In order to help clinical teams integrate all of these factors into the design and implementation of the diagnostic, therapeutic, and monitoring plan for patients with thyroid disease, and at the proposal of the working groups on thyroid cancer and US techniques of the Spanish Society of Endocrinology and Nutrition (SEEN), a consensus document (http://www.seen.es/docs/apartados/439/Documento.Consenso.Ecografia.pdf) and this summary have been prepared to establish the knowledge and skills required of endocrinologists in this field, as well as all other conditions to be met by the units. The document is intended to be used as guidance for the medical community and the healthcare administration.

Rational use and indications of thyroid US

The prevalence of thyroid nodules detected by palpation ranges from 4% and 8%1,2, and is up to 66% when US is performeda.3–6 However, only a small proportion of nodules (2%–15%) are found to be malignant.7–10 Moreover, widespread use of imaging tests to study thyroid and other diseases has led to an almost exponential increase in detection of nodular thyroid disease.11–16. However, only a few of these incidentalomas are malignant: 5% to 13% of those found by US, computed tomography, or magnetic resonance imaging,15,17 and 27%–42% of those detected by positron emission tomography.16,18

Today, thyroid US is indicated for incidentalomas found by another imaging test, patients at high risk of thyroid cancer, with palpable nodules or suspicious adenopathies,19 but is not recommended as a screening test in the general population or in patients with normal palpation and low risk for thyroid cancer.19,20 On the other hand, ultrasonographic characteristics do not allow for accurate differentiation of benign and malignant nodules, but may identify malignant characteristics,8,10,11,21 which allows for selecting those that require fine needle aspiration (FNA),20 thus optimizing diagnosis22 and providing information on the functional status of the gland.23

Table 1 shows the advantages of US. It should be noted, however, that US results depend on the operator, and reliability of the test is related to the training, experience, and skill of the operator.23–26 The main current indications of thyroid US are listed below.27–36

  • 1.

    Evaluation of the presence, size, and situation of the thyroid gland and cervical masses.

  • 2.

    Assessment of the condition of vocal cords and adjacent structures.

  • 3.

    Assessment of functional thyroid abnormalities (hypothyroidism and hyperthyroidism), thyroiditis, and benign nodular disease before or after treatment with radioactive iodine.

  • 4.

    Thyroid nodule management: identification of lesions amenable to cytological study and guidance for FNA. Support for minimally invasive procedures.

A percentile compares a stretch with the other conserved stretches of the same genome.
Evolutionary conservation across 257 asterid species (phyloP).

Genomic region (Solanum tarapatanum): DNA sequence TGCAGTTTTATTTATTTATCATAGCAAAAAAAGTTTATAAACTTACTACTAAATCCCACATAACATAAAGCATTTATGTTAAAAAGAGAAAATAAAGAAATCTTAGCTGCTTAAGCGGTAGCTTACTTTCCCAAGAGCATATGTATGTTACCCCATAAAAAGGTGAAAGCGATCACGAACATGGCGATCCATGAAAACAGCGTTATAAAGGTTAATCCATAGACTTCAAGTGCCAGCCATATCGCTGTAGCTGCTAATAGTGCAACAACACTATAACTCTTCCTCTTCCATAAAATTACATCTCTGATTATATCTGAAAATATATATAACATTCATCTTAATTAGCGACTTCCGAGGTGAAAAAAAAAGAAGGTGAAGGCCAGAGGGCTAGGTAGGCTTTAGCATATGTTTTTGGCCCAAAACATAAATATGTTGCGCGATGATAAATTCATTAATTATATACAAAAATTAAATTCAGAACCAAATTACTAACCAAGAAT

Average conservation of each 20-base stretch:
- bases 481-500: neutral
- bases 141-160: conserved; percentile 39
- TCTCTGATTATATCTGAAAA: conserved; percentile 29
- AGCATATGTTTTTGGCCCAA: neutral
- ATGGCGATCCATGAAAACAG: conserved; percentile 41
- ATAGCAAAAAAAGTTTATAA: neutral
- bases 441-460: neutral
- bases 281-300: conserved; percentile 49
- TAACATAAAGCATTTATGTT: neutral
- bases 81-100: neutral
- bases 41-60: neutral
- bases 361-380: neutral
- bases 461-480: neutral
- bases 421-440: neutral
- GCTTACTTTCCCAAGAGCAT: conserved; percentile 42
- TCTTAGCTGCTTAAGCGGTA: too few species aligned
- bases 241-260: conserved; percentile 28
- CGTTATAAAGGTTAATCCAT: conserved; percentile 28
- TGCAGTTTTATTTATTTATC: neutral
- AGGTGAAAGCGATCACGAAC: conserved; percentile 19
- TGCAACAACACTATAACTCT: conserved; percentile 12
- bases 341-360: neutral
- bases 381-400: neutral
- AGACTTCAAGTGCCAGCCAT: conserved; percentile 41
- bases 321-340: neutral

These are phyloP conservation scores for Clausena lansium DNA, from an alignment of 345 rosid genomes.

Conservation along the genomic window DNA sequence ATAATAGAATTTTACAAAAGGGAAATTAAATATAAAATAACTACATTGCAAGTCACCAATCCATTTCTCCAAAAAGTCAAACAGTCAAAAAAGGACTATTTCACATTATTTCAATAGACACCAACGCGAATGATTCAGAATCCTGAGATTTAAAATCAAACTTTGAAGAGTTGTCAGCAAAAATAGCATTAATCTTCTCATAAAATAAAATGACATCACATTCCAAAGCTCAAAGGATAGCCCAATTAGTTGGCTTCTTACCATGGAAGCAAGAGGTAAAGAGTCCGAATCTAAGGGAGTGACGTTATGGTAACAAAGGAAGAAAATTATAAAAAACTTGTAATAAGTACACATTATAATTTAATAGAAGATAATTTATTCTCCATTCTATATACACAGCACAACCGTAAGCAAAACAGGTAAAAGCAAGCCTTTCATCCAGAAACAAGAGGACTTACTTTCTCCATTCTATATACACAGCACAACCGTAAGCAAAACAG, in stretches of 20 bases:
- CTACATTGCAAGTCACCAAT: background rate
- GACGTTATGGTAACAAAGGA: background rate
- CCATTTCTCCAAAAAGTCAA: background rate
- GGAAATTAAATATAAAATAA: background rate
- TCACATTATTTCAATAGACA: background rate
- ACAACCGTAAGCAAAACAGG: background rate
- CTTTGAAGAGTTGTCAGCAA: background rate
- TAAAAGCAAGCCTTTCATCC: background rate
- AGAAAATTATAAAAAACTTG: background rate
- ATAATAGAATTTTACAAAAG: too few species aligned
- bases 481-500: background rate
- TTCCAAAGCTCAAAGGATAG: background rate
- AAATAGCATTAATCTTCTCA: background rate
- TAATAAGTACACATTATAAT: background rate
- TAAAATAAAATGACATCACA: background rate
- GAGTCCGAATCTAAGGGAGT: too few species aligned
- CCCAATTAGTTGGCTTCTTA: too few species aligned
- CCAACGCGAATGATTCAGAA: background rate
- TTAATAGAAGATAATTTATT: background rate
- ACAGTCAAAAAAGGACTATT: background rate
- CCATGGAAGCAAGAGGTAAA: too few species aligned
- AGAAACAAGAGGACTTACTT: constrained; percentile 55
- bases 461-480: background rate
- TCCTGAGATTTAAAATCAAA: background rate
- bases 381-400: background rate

• 5.

    Differentiated thyroid carcinoma: (a) preoperative assessment: extrathyroid invasion, contralateral and nodal involvement; (b) intraoperative location: in repeat surgery or complicated locations, locating and signaling specific lesions; (c) follow-up: location of recurrence, persistent tumor, or nodal metastases; and (d) treatment: as guide for percutaneous ablation both in the thyroid bed and metastatic adenopathies.

  • 6.

    Hyperparathyroidism: identification and location of parathyroid glands. Percutaneous treatment of parathyroid adenomas and location and monitoring of autologous parathyroid implants.

Table 1.

Benefits of ultrasonography for patients, professionals, and the healthcare system.

Benefits for patients 
Safe procedure with no ionizing radiation 
Painless, well tolerated 
Immediate accessibility 
Reproducibility 
Patient referral is prioritized based on severity, which speeds up diagnosis 
Allows for differential diagnosis of some thyroid conditions 
Allows for evaluating criteria of suspected malignancy 
Imaging test for monitoring thyroid cancer 
 
Benefits for professionals and the healthcare system 
Effective and efficient procedure 
Movable thanks to portable equipment 
Real time image, correlation with clinical picture 
Support in the clinical decision process 
Useful to guide minimally invasive diagnostic and therapeutic procedures 
Increases cost-effectiveness in management of nodular thyroid disease 
Low financial cost 
Minimally invasive procedures for thyroid diseases

Current standard treatment for benign symptomatic nodules is surgery. However, surgery is expensive, will often require replacement therapy, is sometimes associated to a unsightly scar, and may cause potentially severe permanent complications.37 On the other hand, impact of surgery on quality of life and patient reluctance to undergo a surgical procedure are increasingly taken into account.38 Because of this, US-guided, minimally invasive non-surgical procedures have been developed in the past decades to treat thyroid nodules when surgery is contraindicated or refused by the patient. Such procedures include percutaneous ethanol injection and ablation by radio frequency, microwaves, laser, and high-frequency ultrasound.39–41

Infrastructure and administrative requirements for performing thyroid USFacilities and basic equipment24,25,42–44

Although radiological protection measures are not required, installation of US equipment close to magnetic fields should be avoided. The number of rooms should be adapted to the demand and the characteristics of procedures to be performed. Two or three diagnostic examinations per hour may be performed on average at the specialist's office, provided the minimum requirements are met and an additional area for interventional therapeutic procedures is available. Integration of the latter into the facilities of the day hospital, room for function tests, or outpatient major surgery room is sufficient to meet the requirements for facilities, equipment, and staff.

Legal and administrative framework46–48